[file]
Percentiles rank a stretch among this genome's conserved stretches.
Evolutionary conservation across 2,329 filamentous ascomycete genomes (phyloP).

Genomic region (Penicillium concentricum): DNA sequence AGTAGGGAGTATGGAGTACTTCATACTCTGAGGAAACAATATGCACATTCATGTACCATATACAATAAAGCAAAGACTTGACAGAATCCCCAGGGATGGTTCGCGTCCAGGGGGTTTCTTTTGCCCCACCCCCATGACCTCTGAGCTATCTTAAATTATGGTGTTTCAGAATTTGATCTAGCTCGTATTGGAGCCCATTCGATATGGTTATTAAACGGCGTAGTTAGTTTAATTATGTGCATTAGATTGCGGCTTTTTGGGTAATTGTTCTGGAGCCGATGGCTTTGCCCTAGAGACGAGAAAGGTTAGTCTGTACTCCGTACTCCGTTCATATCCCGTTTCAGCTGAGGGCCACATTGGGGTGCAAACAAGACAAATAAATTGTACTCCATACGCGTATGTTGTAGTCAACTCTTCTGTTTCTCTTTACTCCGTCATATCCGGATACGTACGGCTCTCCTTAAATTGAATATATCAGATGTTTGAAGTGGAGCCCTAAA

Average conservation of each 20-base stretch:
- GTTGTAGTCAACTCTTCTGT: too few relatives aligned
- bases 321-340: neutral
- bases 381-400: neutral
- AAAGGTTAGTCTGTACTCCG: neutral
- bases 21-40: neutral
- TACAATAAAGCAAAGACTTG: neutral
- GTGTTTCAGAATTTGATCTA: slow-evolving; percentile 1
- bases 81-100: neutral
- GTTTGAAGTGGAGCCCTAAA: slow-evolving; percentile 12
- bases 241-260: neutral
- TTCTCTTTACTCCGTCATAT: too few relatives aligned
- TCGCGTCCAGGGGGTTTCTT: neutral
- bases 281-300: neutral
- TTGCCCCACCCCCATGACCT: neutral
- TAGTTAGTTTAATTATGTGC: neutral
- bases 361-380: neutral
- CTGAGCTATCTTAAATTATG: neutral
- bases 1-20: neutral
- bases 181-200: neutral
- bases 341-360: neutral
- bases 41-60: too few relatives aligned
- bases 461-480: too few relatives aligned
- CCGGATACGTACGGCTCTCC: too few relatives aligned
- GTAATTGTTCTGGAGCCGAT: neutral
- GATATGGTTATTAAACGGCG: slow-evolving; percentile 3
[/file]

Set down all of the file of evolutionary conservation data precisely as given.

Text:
Percentiles rank a stretch among this genome's conserved stretches.
Evolutionary conservation across 2,329 filamentous ascomycete genomes (phyloP).

Genomic region (Penicillium concentricum): DNA sequence AGTAGGGAGTATGGAGTACTTCATACTCTGAGGAAACAATATGCACATTCATGTACCATATACAATAAAGCAAAGACTTGACAGAATCCCCAGGGATGGTTCGCGTCCAGGGGGTTTCTTTTGCCCCACCCCCATGACCTCTGAGCTATCTTAAATTATGGTGTTTCAGAATTTGATCTAGCTCGTATTGGAGCCCATTCGATATGGTTATTAAACGGCGTAGTTAGTTTAATTATGTGCATTAGATTGCGGCTTTTTGGGTAATTGTTCTGGAGCCGATGGCTTTGCCCTAGAGACGAGAAAGGTTAGTCTGTACTCCGTACTCCGTTCATATCCCGTTTCAGCTGAGGGCCACATTGGGGTGCAAACAAGACAAATAAATTGTACTCCATACGCGTATGTTGTAGTCAACTCTTCTGTTTCTCTTTACTCCGTCATATCCGGATACGTACGGCTCTCCTTAAATTGAATATATCAGATGTTTGAAGTGGAGCCCTAAA

Average conservation of each 20-base stretch:
- GTTGTAGTCAACTCTTCTGT: too few relatives aligned
- bases 321-340: neutral
- bases 381-400: neutral
- AAAGGTTAGTCTGTACTCCG: neutral
- bases 21-40: neutral
- TACAATAAAGCAAAGACTTG: neutral
- GTGTTTCAGAATTTGATCTA: slow-evolving; percentile 1
- bases 81-100: neutral
- GTTTGAAGTGGAGCCCTAAA: slow-evolving; percentile 12
- bases 241-260: neutral
- TTCTCTTTACTCCGTCATAT: too few relatives aligned
- TCGCGTCCAGGGGGTTTCTT: neutral
- bases 281-300: neutral
- TTGCCCCACCCCCATGACCT: neutral
- TAGTTAGTTTAATTATGTGC: neutral
- bases 361-380: neutral
- CTGAGCTATCTTAAATTATG: neutral
- bases 1-20: neutral
- bases 181-200: neutral
- bases 341-360: neutral
- bases 41-60: too few relatives aligned
- bases 461-480: too few relatives aligned
- CCGGATACGTACGGCTCTCC: too few relatives aligned
- GTAATTGTTCTGGAGCCGAT: neutral
- GATATGGTTATTAAACGGCG: slow-evolving; percentile 3